Solar power is a growing American success story

Hundreds of thousands of Americans have gone solar and millions more are ready to join their ranks so all of us can power our lives and our communities with clean, renewable, local energy. The barriers to solar are falling faster than ever, too, with more and more cities, states and companies adopting innovative pro-solar policies that have made solar cheaper and easier to install.

That’s why we have 10 times more solar power in the U.S. today than we did in 2010, enough to power more than 5 million homes, with another home going solar every two minutes, as of the end of 2015.

What are we up against? 

Yet just as solar is about to reach a tipping point, some utilities and other special interests want to throw new obstacles in the way. Our Solar for All campaign is working to knock those barriers out of the way so more Americans can go solar.

We’re working with our national network to urge mayors, governors and others to set ambitious solar goals and commitments, offer new solar incentives, and promote new community solar programs. And we’re mobilizing people to counter the utilities and other special interests who want to make solar more expensive and harder to install.

We’re fighting attacks

And we’re winning. In just the past year, we’ve turned back attacks on solar in Arizona, Colorado and New Mexico and won new commitments to solar in Austin and Houston, Athens and Atlanta, and New York State and California, among other places. Over the last 10 years, we’ve helped establish dozens of pro-solar programs, including the biggest: California’s Million Solar Roofs Initiative.

What can you do? 

We want you to join us by showing your support for solar. You can send an email to your local officials, write a letter to your local newspaper, attend one of our solar forums, or join us at a news conference or other special event.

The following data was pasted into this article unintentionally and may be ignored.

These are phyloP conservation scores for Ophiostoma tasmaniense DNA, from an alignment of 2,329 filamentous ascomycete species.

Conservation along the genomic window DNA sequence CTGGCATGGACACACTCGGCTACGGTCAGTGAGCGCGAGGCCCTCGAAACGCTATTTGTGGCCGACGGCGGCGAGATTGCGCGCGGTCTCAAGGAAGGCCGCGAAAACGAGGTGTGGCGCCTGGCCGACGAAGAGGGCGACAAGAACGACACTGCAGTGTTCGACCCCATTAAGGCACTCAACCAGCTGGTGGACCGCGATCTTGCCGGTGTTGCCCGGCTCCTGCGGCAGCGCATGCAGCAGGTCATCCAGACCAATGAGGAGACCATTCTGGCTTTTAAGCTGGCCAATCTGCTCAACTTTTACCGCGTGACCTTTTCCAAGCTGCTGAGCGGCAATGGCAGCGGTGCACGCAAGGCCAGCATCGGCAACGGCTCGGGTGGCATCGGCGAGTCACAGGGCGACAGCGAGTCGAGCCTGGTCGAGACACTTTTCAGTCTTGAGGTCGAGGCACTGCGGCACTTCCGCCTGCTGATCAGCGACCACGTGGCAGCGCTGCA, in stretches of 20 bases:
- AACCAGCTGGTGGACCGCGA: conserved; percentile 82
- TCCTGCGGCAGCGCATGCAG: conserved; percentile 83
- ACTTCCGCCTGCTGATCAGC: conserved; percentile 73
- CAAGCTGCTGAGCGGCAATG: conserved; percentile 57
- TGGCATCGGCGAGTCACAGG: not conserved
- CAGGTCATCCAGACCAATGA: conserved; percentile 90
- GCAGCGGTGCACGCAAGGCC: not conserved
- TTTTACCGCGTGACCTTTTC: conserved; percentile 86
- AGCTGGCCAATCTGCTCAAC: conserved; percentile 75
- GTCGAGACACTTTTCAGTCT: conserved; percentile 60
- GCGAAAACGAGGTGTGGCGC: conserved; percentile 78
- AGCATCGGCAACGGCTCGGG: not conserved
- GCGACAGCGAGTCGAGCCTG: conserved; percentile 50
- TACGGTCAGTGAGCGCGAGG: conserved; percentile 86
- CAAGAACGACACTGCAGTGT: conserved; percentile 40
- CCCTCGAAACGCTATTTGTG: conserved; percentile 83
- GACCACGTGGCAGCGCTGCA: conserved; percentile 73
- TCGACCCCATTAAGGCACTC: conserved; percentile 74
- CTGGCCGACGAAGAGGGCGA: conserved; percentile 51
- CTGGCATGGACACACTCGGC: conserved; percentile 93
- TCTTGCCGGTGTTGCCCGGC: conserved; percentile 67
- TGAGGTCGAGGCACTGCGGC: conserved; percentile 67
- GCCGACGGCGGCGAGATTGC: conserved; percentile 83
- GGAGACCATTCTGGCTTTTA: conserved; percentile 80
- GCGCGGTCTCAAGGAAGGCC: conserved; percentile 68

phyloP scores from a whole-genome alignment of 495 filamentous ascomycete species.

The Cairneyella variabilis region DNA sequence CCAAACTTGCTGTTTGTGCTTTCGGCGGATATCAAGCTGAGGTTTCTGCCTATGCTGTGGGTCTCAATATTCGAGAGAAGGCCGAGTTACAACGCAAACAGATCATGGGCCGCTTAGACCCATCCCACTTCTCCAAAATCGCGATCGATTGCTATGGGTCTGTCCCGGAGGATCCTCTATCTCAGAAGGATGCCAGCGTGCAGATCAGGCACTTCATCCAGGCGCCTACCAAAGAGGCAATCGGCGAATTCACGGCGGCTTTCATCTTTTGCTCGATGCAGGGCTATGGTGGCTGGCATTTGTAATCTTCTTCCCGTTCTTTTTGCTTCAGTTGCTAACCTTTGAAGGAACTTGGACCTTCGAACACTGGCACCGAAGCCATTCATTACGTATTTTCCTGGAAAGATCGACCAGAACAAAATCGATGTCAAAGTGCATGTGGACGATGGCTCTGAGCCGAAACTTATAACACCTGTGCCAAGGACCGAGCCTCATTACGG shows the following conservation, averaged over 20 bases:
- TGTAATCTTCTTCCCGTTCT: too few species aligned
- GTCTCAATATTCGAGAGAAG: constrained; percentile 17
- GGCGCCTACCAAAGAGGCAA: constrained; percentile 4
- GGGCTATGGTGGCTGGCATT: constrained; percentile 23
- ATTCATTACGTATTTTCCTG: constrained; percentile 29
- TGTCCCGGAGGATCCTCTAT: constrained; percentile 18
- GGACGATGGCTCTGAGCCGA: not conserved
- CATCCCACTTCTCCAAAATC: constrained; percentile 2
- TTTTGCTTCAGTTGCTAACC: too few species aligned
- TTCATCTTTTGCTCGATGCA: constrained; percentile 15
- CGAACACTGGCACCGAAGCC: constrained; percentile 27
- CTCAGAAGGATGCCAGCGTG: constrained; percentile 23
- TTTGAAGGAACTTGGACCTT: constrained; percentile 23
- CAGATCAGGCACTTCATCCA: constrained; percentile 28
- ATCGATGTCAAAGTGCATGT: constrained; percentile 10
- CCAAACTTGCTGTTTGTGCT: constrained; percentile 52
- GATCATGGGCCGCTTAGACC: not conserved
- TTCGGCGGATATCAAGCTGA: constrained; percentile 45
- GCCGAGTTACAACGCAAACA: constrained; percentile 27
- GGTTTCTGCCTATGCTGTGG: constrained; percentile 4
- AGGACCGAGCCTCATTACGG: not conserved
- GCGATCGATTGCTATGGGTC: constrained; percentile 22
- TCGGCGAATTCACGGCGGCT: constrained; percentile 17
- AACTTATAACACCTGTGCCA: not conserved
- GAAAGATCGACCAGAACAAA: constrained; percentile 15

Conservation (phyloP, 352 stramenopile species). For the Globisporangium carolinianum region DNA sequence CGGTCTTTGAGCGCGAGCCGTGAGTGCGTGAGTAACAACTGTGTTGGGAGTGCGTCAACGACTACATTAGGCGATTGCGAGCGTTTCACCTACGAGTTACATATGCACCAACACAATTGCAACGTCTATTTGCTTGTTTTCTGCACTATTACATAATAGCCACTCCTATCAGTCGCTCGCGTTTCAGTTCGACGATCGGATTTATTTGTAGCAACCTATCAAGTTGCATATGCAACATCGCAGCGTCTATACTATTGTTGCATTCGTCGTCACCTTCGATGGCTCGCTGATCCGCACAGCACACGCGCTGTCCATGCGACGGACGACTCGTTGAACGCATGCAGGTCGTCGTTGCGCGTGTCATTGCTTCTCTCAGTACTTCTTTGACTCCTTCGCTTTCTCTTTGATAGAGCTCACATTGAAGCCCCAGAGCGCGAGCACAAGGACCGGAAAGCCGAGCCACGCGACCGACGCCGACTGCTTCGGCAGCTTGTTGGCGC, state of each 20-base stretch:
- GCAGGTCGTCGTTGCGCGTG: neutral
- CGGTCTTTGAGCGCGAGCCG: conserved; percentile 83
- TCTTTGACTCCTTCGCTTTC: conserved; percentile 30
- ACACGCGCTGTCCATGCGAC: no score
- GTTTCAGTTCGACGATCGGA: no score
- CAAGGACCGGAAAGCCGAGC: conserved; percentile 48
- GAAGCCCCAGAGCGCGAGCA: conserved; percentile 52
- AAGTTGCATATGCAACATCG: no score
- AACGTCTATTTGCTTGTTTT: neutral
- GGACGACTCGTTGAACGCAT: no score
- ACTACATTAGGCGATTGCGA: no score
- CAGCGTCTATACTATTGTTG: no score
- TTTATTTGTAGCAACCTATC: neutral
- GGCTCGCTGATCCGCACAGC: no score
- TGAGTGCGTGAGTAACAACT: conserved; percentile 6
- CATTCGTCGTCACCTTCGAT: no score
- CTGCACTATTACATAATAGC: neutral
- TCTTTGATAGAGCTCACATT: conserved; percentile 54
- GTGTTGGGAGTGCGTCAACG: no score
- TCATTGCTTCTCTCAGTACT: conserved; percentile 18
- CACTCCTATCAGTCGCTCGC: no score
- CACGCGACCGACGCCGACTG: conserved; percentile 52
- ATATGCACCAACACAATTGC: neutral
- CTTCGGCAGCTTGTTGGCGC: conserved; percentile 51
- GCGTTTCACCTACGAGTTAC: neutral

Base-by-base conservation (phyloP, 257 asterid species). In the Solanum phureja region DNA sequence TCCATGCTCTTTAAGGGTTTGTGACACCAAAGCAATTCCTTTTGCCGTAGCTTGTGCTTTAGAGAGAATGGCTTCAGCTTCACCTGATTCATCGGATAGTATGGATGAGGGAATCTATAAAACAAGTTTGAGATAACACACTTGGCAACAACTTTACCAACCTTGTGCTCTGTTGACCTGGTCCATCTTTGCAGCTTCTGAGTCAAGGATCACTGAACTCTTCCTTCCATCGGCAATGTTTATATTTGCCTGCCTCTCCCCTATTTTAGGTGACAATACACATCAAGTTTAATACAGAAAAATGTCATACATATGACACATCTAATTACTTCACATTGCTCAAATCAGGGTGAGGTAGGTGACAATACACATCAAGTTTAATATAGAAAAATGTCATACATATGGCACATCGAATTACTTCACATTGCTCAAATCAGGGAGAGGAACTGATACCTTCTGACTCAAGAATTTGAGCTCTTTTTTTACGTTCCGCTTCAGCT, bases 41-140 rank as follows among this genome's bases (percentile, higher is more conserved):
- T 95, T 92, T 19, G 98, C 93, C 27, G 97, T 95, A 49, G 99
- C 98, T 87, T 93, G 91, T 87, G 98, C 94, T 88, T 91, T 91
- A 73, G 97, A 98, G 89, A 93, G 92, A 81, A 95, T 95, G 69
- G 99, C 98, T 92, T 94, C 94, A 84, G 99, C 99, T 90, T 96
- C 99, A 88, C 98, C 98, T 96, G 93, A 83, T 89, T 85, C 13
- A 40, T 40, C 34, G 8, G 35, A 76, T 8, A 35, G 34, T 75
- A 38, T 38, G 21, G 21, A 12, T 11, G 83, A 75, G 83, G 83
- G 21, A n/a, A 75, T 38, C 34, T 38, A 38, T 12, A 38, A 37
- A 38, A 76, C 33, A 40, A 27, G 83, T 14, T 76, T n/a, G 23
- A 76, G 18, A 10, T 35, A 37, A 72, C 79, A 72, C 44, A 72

Whatever you can do, the time for action is now. Solar is at a tipping point. If we keep winning more pro-solar policies, we’ll see millions more Americans go solar in the next decade, putting us on a path to a 100% renewable future. If we let utilities and other special interests get in the way, that future will remain out of reach as solar sputters and stalls.

Together, we can achieve Solar for All

We can do this. Together, we can bring more solar power to our homes, our communities, our churches and schools, our workplaces and our lives—and leave a cleaner, healthier world for kids growing up today and future generations.

Solar For All Updates

News Release | Environment Virginia

Virginia Climate Commission Will Help Combat Threats to State

On July 1st, Governor Terry McAuliffe signed an executive order convening the Governor's Climate Change and Resiliency Update Commission. Environment Virginia and partner organizations released a statement in response applauding the Governor's actions.

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Report | Environment Virginia

Driving Cleaner: More Electric Vehicles Mean Less Pollution

America’s dependence on gasoline as a transportation fuel worsens global warming and threatens public health. Increasing the use of electric vehicles – especially those powered by clean, renewable sources of electricity – can protect the climate and help America get off oil.

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News Release | Environment Virginia

New Report: Electric Cars Are Putting the Brakes on Pollution

More than 220,000 electric and plug-in hybrid vehicles are on America’s roads today, including over 3,000 in Virginia (a 1,000% increase since early 2012), delivering real benefits for our health and our environment, according to a new report released today by Environment Virginia.

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News Release | Environment Virginia

Another Step Forward for Offshore Wind Power

On May 7, the U.S. Department of Energy awarded Dominion Virginia Power a $47 million grant to support the development of an offshore wind demonstration project off the coast of Virginia Beach.

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News Release | Environment Virginia

New Report: Highlights Solar Energy in Richmond and Other Major U.S. Cities

New report provides a first-of-its-kind comparative look at the growth of solar power in major American cities. 

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